Jerry Zolten, an educator at Penn State University, writes in a guest post for the Library of Congress:
“ “Oh Mary Don’t You Weep” is one of the ethereal African American spirituals–a freedom song–born in the anonymity of slavery and drifted across time to bubble up as the need arose. The song might have been lost to the ages had it not been resurrected by the Fisk University Jubilee Singers of Nashville, Tennessee, who performed it on their post-bellum worldwide tours and were the first to record it as “O Mary Don’t You Weep, Don’t You Mourn” in New York City on October 23, 1915 (Columbia A1895).
African American folklorist John Work, whose father sang with the Fisks on that first recording, included the traditional words and music in his classic “American Negro Songs” (Bonanza Publishers, NYC, 1940).
O Mary, don’t you weep, don’t you mourn, O Mary, don’t you weep, don’t you mourn. Pharaoh’s army got drown-ded, O Mary, don’t you weep.
Some of these mornings bright and fair, take my wings and cleave the air.
When I get to heaven going to sing and shout, nobody there for to turn me out.
When I get to heaven going to put on my shoes, run about glory and tell all the news.
The song was subsequently recorded in early versions by African American artists the Virginia Female Jubilee Singers and the Southern 4, and later by Anglo, “sacred” artists the Georgia Yellow Hammers, the Morris Family and Merritt Smith and Leo Boswell.
“Oh Mary Don’t You Weep” drew from both Old and New Testament stories with Pharaoh’s army perishing in the Red Sea as they pursued the Israelites fleeing bondage out of Egypt (Exodus 13:17-14:29), and sisters Mary and Martha of Bethany blaming Jesus for failing their brother Lazarus, pleading that Jesus raise Lazarus from the dead, which he miraculously did (John 11: 28-35).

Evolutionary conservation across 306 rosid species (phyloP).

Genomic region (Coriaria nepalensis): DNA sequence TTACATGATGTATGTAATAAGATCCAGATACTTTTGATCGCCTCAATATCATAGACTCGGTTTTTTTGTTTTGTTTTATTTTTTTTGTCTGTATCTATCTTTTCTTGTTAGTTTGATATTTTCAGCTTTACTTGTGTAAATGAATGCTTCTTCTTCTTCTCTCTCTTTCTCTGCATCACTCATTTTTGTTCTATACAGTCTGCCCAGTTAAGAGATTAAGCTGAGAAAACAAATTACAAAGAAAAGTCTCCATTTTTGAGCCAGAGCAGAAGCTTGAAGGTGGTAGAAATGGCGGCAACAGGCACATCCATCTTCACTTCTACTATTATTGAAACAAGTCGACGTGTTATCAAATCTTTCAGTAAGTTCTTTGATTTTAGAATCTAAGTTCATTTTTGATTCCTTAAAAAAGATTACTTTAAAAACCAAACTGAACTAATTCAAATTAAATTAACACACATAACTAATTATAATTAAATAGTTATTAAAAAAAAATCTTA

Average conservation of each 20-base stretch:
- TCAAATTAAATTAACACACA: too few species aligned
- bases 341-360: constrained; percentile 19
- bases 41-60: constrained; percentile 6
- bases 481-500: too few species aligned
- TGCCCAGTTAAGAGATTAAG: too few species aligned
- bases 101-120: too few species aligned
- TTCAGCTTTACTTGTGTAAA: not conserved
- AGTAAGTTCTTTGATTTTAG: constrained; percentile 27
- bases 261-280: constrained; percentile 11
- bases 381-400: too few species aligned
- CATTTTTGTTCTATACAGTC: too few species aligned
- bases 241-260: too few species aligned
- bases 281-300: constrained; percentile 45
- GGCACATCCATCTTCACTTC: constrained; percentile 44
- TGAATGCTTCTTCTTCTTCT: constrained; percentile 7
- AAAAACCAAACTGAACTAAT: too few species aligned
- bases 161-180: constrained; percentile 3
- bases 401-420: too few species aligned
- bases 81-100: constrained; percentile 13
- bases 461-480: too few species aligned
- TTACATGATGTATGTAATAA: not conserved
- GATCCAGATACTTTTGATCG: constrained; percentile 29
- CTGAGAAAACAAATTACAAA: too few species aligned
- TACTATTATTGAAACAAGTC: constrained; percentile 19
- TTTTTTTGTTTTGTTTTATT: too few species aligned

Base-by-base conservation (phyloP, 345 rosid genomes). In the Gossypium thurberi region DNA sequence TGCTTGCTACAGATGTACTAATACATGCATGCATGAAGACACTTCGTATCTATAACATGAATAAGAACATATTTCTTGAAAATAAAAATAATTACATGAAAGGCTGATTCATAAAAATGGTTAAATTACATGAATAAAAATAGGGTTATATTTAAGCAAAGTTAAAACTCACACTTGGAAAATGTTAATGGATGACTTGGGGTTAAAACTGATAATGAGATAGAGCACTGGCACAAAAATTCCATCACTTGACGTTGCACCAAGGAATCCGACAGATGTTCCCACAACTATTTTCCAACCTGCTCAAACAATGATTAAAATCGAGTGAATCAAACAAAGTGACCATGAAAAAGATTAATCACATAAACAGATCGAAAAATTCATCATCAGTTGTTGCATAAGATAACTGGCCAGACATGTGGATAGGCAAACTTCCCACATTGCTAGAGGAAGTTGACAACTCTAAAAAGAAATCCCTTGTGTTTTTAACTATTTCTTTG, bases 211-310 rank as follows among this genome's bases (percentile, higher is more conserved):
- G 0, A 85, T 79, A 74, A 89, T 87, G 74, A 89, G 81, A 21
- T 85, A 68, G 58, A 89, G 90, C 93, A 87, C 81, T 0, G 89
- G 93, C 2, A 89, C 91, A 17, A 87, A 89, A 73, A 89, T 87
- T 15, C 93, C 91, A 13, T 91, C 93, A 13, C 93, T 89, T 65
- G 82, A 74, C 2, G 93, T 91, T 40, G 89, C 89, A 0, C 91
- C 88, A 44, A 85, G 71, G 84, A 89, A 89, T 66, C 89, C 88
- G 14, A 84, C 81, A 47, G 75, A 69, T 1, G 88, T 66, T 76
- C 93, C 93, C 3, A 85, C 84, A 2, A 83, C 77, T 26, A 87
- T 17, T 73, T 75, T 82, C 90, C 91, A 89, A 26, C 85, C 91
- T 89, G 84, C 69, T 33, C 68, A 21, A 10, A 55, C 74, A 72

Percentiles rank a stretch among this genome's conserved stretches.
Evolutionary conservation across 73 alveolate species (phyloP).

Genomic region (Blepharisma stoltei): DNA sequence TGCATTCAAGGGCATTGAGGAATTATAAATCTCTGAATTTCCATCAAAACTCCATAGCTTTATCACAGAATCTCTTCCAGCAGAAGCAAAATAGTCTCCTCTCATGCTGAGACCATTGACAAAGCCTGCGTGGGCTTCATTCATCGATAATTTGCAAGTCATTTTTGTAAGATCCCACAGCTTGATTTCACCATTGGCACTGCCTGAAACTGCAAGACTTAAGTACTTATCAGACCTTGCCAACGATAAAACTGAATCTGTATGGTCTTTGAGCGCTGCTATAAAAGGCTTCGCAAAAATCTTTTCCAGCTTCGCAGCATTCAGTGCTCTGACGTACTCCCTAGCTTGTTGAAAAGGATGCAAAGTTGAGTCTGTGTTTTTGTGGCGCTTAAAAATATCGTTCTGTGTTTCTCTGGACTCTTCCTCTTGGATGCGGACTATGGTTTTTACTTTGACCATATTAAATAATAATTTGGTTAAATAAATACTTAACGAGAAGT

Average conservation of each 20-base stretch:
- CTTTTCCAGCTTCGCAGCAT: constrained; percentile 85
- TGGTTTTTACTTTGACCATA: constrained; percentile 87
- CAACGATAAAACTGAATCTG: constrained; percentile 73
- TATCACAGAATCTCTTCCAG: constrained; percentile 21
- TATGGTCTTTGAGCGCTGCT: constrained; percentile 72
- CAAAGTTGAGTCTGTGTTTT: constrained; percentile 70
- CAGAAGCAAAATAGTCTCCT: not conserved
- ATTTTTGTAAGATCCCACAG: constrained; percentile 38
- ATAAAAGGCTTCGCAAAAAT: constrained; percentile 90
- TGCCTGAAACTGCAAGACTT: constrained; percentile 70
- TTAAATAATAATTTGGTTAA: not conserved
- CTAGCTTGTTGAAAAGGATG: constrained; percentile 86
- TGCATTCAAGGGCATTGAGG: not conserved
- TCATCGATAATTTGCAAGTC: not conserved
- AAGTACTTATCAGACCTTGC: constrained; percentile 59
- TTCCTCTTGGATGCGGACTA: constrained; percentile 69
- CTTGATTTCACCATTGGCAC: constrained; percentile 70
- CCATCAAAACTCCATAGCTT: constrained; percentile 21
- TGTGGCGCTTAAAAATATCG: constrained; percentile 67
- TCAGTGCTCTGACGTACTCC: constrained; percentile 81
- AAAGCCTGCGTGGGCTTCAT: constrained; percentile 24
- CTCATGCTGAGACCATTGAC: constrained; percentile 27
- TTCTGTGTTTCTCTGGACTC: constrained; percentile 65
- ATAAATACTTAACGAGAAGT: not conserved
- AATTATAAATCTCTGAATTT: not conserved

The song is not coy or veiled in meaning: in the struggle for “right,” don’t be troubled by harm that comes to those who were inflictors or stood in the way. In 1958, as the Civil Rights Movement was heating up the Swan Silvertones (“Swan” was the name of the bakery that sponsored them) recorded their stunningly brilliant version of “Oh Mary Don’t You Weep” (Vee Jay 879), that meaning hit home especially.
The Silvertones were led by Claude Jeter with Paul Owens, John Myles, and William Connor (Louis Johnson, a regular in the line-up, may not have been present) delivered a tour de force performance recorded live in the studios of radio station WENW in Bessemer, Alabama. In his singular arrangement, Jeter deconstructed the traditional “Oh Mary Don’t You Weep” and reassembled it as nothing less than a battle cry for freedom.
Against the backdrop of electric guitar, handclapping, and what might be the beat of feet stomping on the floor, Connor’s bass voice pumps out a driving rhythm as Owens and Myles in a supercharged vocal exchange spur Jeter on to falsetto heights. In the space of three minutes the performance builds from calmly pulsing to a wailing mantra punctuated by Jeter’s electrifying falsetto mewls and shouts of the name “Mary.” As it peaks, Jeter throws out the line, “I’ll be your bridge over deep water if you trust in my name,” which years later inspired Paul Simon to write his song “Bridge Over Troubled Water.”…”